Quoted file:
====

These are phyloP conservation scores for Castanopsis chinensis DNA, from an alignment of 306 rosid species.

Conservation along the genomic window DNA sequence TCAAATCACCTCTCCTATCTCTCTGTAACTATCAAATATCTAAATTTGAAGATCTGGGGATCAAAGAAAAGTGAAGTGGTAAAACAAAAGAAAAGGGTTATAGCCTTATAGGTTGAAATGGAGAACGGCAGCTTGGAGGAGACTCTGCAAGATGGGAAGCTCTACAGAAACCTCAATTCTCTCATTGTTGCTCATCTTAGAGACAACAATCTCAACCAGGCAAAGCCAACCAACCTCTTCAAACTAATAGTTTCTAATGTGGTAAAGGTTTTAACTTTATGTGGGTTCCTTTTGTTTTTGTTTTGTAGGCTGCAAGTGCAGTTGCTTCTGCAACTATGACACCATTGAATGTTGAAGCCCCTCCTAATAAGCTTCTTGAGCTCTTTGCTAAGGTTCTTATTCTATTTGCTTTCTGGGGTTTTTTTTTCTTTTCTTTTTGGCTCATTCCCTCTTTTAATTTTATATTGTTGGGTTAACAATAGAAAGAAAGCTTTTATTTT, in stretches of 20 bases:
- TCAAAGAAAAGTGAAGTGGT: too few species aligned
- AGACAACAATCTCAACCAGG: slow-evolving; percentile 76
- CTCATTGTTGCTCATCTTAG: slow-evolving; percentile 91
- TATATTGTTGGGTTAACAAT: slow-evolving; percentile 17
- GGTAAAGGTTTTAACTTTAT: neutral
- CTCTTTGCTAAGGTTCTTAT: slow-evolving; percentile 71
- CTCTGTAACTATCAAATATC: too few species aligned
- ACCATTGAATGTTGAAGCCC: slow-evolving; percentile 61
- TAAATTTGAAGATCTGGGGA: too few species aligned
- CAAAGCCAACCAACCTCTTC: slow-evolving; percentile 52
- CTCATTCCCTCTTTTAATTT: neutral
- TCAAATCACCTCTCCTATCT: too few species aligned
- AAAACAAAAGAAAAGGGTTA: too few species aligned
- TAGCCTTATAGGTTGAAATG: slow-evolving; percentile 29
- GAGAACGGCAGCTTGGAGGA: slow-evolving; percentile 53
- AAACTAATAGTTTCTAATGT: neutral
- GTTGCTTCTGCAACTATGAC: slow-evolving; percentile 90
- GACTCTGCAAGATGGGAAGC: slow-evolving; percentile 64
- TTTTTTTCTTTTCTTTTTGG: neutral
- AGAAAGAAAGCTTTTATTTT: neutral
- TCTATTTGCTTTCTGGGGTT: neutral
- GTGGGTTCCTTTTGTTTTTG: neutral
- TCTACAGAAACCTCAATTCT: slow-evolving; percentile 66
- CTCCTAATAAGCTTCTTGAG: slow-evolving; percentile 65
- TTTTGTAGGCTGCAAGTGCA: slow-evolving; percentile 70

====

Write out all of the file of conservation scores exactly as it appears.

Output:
These are phyloP conservation scores for Castanopsis chinensis DNA, from an alignment of 306 rosid species.

Conservation along the genomic window DNA sequence TCAAATCACCTCTCCTATCTCTCTGTAACTATCAAATATCTAAATTTGAAGATCTGGGGATCAAAGAAAAGTGAAGTGGTAAAACAAAAGAAAAGGGTTATAGCCTTATAGGTTGAAATGGAGAACGGCAGCTTGGAGGAGACTCTGCAAGATGGGAAGCTCTACAGAAACCTCAATTCTCTCATTGTTGCTCATCTTAGAGACAACAATCTCAACCAGGCAAAGCCAACCAACCTCTTCAAACTAATAGTTTCTAATGTGGTAAAGGTTTTAACTTTATGTGGGTTCCTTTTGTTTTTGTTTTGTAGGCTGCAAGTGCAGTTGCTTCTGCAACTATGACACCATTGAATGTTGAAGCCCCTCCTAATAAGCTTCTTGAGCTCTTTGCTAAGGTTCTTATTCTATTTGCTTTCTGGGGTTTTTTTTTCTTTTCTTTTTGGCTCATTCCCTCTTTTAATTTTATATTGTTGGGTTAACAATAGAAAGAAAGCTTTTATTTT, in stretches of 20 bases:
- TCAAAGAAAAGTGAAGTGGT: too few species aligned
- AGACAACAATCTCAACCAGG: slow-evolving; percentile 76
- CTCATTGTTGCTCATCTTAG: slow-evolving; percentile 91
- TATATTGTTGGGTTAACAAT: slow-evolving; percentile 17
- GGTAAAGGTTTTAACTTTAT: neutral
- CTCTTTGCTAAGGTTCTTAT: slow-evolving; percentile 71
- CTCTGTAACTATCAAATATC: too few species aligned
- ACCATTGAATGTTGAAGCCC: slow-evolving; percentile 61
- TAAATTTGAAGATCTGGGGA: too few species aligned
- CAAAGCCAACCAACCTCTTC: slow-evolving; percentile 52
- CTCATTCCCTCTTTTAATTT: neutral
- TCAAATCACCTCTCCTATCT: too few species aligned
- AAAACAAAAGAAAAGGGTTA: too few species aligned
- TAGCCTTATAGGTTGAAATG: slow-evolving; percentile 29
- GAGAACGGCAGCTTGGAGGA: slow-evolving; percentile 53
- AAACTAATAGTTTCTAATGT: neutral
- GTTGCTTCTGCAACTATGAC: slow-evolving; percentile 90
- GACTCTGCAAGATGGGAAGC: slow-evolving; percentile 64
- TTTTTTTCTTTTCTTTTTGG: neutral
- AGAAAGAAAGCTTTTATTTT: neutral
- TCTATTTGCTTTCTGGGGTT: neutral
- GTGGGTTCCTTTTGTTTTTG: neutral
- TCTACAGAAACCTCAATTCT: slow-evolving; percentile 66
- CTCCTAATAAGCTTCTTGAG: slow-evolving; percentile 65
- TTTTGTAGGCTGCAAGTGCA: slow-evolving; percentile 70